Sean Godsell, Melbourne-based architect, is known especially for his residential architecture, single-family houses mostly built in exceptional places where they seek to reach a gradual, progressive mimetic adaptation with the surrounding landscape, as the architect’s hand-drawn sketches masterfully emphasize just with a few lines.
Sustainability and an obsessive tension towards a concise sobriety are the common notes shared by all his works, characterized by an apparent deceptive simplicity: essential industrial, minimalist forms that reveal at a closer view sophisticated construction techniques. His realizations from the smallest to a larger scale are bespoke-works, fine crafted pieces, all exquisitely detailed.
Part of the podcast will be dedicated to some of his single-family houses, mostly embedded in amazing, pristine natural environments: the ‘House on the Coast’ that, attuned to the virgin context, encourages pauses of reflection and ‘Peninsular House’, involving the viewer in an authentic seductive game, anticipated by a sequence of glimpses in a slow theatrical progression. Some considerations will be reserved to the skin wrapping Design Hub, for RMIT University in Melbourne, a sophisticated, complex technological realisation conceived in 2007, an envelope emulating the performances of human skin, capable of dynamically modifying the geometric configuration of the facade, ensuring the best comfort and energy efficiency.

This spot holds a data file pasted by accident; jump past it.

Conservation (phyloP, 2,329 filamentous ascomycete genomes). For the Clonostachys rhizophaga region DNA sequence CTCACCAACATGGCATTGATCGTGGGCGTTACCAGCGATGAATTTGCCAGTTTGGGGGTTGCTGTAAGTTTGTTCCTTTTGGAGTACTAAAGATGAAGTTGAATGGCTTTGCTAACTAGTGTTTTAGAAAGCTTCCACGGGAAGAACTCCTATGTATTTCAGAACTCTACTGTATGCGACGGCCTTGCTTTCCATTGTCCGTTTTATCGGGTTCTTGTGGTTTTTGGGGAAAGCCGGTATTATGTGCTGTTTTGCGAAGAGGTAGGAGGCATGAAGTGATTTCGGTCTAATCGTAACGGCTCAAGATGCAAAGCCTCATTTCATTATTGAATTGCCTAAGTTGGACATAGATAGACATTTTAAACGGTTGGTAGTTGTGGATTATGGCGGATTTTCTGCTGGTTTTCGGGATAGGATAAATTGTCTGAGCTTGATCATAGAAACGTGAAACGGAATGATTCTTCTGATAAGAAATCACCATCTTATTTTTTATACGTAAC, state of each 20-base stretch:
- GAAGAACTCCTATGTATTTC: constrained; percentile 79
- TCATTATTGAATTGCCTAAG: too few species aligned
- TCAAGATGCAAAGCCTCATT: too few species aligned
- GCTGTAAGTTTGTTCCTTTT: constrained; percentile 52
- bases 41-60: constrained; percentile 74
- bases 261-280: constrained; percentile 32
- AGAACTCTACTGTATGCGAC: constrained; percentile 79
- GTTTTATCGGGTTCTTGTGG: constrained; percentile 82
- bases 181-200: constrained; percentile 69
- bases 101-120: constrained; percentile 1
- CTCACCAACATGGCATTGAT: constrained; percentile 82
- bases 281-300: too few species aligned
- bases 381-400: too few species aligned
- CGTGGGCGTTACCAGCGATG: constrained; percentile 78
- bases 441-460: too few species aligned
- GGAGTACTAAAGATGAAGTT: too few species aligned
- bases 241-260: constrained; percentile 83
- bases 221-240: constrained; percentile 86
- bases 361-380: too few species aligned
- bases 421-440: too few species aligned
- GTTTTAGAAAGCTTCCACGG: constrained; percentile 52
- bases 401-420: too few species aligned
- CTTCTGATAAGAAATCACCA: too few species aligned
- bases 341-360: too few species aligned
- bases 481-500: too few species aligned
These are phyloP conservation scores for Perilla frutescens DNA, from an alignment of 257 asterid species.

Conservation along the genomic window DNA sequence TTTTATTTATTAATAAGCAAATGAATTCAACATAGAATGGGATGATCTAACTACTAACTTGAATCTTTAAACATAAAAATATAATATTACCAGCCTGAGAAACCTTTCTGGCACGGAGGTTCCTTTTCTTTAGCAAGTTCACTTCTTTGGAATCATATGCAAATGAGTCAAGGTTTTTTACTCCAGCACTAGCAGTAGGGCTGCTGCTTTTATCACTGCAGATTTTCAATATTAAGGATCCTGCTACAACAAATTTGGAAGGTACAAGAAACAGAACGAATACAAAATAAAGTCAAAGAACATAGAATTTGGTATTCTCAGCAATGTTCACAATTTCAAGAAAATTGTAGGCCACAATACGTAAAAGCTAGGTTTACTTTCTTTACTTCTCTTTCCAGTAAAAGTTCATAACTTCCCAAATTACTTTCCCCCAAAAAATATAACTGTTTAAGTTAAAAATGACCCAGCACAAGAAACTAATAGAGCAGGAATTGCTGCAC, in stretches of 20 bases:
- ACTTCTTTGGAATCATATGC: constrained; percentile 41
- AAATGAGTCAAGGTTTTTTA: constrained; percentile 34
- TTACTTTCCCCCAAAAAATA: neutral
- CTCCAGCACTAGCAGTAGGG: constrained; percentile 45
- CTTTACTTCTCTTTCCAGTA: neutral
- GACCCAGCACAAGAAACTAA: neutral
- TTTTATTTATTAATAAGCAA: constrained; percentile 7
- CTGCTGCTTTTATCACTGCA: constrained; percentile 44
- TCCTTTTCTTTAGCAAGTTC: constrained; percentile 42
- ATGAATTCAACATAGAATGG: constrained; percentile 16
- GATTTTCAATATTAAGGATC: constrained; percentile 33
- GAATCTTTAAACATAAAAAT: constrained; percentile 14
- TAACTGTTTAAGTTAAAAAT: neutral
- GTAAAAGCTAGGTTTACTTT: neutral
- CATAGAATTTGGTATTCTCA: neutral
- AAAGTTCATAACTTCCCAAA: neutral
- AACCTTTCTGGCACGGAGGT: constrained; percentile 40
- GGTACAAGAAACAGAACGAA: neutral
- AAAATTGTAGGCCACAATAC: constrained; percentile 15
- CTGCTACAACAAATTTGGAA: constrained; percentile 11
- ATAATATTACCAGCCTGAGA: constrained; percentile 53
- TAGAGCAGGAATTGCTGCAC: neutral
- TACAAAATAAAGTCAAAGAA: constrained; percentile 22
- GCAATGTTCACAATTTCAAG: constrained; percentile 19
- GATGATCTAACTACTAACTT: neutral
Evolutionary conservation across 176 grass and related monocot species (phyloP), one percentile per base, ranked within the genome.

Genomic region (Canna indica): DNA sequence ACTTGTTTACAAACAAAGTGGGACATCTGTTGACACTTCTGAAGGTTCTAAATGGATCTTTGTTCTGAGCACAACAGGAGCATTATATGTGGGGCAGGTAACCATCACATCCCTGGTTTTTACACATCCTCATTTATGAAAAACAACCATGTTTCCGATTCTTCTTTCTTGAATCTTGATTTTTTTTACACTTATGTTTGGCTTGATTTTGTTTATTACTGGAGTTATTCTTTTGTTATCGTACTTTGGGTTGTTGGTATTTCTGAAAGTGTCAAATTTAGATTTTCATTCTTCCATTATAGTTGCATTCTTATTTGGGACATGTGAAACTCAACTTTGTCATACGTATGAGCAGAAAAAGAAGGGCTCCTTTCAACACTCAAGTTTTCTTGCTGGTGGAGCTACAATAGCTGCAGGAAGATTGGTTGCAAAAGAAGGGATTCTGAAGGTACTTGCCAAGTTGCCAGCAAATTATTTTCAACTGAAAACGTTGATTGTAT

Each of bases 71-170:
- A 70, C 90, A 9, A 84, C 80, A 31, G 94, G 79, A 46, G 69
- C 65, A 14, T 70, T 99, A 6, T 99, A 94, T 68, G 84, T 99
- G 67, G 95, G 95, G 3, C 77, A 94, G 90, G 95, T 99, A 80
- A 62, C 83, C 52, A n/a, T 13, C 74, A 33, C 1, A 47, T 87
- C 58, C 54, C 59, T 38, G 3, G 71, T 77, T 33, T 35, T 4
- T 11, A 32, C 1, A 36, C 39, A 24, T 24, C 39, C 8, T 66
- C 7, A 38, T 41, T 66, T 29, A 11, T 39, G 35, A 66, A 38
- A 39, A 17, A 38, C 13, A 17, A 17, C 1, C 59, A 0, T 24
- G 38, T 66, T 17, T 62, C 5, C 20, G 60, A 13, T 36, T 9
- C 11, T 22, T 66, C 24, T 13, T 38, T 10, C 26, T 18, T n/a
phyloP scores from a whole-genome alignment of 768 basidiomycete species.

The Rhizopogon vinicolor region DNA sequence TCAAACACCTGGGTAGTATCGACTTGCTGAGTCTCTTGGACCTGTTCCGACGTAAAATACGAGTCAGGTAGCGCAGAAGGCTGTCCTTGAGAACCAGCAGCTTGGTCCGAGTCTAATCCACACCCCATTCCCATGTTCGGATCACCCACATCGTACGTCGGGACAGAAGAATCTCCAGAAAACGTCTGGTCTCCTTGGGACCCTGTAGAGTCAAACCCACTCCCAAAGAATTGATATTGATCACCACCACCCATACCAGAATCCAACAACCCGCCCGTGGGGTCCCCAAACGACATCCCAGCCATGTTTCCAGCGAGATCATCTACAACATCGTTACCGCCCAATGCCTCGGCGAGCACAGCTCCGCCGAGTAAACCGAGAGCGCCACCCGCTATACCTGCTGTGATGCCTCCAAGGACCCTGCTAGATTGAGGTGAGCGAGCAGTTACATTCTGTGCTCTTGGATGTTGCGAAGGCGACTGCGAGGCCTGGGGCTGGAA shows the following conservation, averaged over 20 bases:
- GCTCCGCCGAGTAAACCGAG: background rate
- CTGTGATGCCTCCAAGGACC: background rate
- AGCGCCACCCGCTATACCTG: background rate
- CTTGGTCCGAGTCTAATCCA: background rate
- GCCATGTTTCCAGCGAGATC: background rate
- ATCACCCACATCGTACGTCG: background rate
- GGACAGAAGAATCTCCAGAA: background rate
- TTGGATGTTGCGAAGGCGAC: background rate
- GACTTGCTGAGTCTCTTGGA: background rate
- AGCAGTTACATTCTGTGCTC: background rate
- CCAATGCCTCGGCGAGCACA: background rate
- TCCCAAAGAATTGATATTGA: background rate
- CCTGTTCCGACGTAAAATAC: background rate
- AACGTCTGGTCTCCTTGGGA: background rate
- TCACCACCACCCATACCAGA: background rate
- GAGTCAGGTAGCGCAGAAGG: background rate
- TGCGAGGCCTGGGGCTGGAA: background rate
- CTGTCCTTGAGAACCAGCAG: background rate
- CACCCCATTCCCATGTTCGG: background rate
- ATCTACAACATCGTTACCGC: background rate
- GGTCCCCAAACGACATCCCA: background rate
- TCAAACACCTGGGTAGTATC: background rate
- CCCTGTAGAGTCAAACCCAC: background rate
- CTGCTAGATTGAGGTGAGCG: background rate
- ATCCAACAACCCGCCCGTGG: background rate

We will conclude with two temporary structures, the Vatican Chapel, in the island of San Giorgio Maggiore, conceived in occasion of the International Architecture Venice Biennale, a proposal of apparent nude simplicity, result of an elaborate engineering construction, part of a religious experience-making, and the MPavilion that, resembling with its fully automated outer skin a flower in the park, has in 2004 inaugurated in Queen Victoria Gardens, Melbourne, a series of annual summer pavilions by the most renowned international architects.
On a final note, we will focus on Godsell’s active social involvement, with reference to ‘Future Shack’ and a series of prototype pieces of urban furniture proposed as possible temporary shelters for the homeless.
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